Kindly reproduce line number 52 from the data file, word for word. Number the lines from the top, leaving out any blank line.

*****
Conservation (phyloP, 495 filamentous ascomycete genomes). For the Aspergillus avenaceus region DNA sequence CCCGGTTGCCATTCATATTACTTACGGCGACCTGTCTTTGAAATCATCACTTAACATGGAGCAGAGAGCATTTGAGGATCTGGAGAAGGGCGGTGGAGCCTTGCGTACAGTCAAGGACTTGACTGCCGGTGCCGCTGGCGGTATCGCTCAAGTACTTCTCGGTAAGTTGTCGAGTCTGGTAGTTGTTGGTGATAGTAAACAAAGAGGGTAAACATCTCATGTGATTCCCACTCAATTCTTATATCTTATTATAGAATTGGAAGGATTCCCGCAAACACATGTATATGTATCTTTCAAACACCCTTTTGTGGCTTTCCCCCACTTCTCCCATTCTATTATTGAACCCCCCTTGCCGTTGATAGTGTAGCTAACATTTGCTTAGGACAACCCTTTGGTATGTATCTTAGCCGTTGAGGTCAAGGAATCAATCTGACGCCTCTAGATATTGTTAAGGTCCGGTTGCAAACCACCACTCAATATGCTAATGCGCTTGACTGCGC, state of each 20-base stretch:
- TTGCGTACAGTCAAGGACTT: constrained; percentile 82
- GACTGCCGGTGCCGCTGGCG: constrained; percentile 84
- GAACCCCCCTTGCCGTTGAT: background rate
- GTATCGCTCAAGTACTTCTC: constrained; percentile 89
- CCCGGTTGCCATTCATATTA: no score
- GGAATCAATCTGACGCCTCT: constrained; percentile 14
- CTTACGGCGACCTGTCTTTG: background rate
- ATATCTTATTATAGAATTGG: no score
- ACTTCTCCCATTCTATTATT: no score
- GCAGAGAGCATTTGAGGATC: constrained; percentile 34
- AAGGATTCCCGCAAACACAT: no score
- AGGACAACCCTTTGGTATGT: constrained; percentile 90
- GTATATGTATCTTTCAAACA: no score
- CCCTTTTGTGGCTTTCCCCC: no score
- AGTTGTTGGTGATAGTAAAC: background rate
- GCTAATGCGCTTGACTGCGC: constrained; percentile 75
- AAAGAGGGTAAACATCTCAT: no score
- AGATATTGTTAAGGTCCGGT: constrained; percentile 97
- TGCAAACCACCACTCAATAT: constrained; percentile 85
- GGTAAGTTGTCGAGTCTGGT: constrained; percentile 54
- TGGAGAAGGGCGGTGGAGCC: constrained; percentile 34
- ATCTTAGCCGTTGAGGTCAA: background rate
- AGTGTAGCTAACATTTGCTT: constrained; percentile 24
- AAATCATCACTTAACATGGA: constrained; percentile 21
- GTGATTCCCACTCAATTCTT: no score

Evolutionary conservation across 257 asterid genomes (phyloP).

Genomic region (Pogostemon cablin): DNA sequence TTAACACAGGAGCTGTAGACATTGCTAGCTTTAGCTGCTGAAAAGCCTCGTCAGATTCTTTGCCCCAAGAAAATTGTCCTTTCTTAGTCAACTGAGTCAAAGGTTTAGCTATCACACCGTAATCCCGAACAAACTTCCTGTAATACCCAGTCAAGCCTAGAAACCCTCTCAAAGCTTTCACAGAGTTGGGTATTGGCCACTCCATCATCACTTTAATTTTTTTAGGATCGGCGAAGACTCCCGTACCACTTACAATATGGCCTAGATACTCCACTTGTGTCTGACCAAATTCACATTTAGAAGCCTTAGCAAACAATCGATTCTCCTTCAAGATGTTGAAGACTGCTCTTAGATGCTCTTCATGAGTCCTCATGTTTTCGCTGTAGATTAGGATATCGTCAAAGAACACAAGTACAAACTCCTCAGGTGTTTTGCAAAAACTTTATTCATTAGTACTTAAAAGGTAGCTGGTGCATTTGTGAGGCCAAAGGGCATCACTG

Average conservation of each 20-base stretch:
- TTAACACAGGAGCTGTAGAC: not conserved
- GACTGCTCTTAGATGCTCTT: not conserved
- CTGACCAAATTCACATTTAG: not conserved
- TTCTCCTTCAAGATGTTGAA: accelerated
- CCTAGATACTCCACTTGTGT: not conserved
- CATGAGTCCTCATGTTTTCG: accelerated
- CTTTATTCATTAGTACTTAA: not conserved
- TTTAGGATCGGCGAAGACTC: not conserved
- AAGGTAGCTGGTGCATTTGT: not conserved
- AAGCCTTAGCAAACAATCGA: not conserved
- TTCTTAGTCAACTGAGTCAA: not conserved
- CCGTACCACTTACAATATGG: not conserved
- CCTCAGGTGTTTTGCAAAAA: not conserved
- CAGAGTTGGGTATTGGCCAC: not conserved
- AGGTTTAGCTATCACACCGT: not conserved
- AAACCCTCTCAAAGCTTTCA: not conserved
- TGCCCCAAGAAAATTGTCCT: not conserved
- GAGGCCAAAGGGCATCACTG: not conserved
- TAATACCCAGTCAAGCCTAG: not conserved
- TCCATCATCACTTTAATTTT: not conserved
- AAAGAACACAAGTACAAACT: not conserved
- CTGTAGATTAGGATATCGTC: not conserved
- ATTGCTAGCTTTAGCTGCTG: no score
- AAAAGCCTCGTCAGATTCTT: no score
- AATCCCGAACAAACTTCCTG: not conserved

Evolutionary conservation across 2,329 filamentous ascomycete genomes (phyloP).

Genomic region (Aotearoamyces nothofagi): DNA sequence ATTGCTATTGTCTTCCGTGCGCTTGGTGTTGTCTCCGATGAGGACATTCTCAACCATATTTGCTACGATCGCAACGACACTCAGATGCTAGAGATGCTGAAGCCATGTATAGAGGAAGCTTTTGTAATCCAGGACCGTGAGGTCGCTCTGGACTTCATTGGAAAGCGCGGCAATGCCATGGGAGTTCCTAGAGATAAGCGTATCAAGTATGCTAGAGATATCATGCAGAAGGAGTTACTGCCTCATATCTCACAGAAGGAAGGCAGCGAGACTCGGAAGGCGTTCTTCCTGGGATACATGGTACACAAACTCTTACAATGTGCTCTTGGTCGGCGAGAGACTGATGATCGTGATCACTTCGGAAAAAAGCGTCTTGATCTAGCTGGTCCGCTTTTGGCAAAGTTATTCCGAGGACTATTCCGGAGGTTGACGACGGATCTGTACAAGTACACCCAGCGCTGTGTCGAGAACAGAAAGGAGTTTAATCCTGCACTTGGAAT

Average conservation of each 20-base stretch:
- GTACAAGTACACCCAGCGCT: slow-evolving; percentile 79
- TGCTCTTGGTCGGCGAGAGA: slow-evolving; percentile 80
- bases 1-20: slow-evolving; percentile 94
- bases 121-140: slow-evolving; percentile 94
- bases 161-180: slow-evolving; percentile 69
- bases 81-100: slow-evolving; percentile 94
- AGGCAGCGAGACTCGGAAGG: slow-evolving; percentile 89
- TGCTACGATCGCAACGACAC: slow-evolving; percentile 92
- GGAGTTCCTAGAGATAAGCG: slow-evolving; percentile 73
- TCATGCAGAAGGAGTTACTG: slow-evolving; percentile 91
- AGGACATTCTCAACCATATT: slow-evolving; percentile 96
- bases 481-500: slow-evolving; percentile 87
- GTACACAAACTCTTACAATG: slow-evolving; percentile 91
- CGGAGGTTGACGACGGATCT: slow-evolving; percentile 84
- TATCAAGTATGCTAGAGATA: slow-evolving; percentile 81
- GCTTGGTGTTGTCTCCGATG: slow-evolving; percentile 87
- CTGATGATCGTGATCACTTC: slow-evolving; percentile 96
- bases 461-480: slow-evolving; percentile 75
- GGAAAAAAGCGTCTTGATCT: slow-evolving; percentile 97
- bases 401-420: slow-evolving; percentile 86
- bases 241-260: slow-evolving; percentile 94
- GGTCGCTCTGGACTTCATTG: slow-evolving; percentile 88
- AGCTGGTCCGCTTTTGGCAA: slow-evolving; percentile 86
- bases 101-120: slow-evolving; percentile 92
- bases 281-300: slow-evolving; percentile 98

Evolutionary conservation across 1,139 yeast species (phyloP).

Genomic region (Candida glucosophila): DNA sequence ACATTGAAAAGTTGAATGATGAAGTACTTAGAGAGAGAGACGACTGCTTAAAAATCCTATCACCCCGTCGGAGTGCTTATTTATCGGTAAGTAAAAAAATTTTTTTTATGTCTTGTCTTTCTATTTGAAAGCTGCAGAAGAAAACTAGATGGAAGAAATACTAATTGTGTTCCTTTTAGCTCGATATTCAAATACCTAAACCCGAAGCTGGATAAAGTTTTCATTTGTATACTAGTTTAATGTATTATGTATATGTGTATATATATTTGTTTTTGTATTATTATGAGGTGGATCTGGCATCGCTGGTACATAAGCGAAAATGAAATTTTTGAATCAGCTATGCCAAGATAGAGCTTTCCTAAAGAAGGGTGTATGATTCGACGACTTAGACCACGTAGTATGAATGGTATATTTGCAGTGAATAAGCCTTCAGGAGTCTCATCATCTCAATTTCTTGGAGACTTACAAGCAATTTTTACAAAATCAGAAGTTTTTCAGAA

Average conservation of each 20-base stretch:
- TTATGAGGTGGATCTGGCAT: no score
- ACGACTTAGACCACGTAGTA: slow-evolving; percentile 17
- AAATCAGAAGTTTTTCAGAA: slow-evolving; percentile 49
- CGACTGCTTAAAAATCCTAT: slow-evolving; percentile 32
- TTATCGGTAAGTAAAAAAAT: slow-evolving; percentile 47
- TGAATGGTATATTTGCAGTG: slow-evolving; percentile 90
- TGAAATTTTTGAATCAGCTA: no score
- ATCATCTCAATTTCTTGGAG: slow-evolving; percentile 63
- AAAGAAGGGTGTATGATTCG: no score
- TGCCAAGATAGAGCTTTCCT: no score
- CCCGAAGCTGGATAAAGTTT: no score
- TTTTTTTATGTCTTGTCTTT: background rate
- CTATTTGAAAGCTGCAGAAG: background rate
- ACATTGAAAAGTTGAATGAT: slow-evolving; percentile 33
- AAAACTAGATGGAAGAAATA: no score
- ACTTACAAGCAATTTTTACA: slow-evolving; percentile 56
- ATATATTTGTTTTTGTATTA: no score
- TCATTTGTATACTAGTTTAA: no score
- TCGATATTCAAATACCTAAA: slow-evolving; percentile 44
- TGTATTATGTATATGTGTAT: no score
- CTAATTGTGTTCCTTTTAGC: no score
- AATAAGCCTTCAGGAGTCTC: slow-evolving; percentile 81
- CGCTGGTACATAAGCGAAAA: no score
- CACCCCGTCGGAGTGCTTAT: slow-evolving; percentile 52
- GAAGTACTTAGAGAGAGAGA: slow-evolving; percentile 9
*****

- ATTGCTAGCTTTAGCTGCTG: no score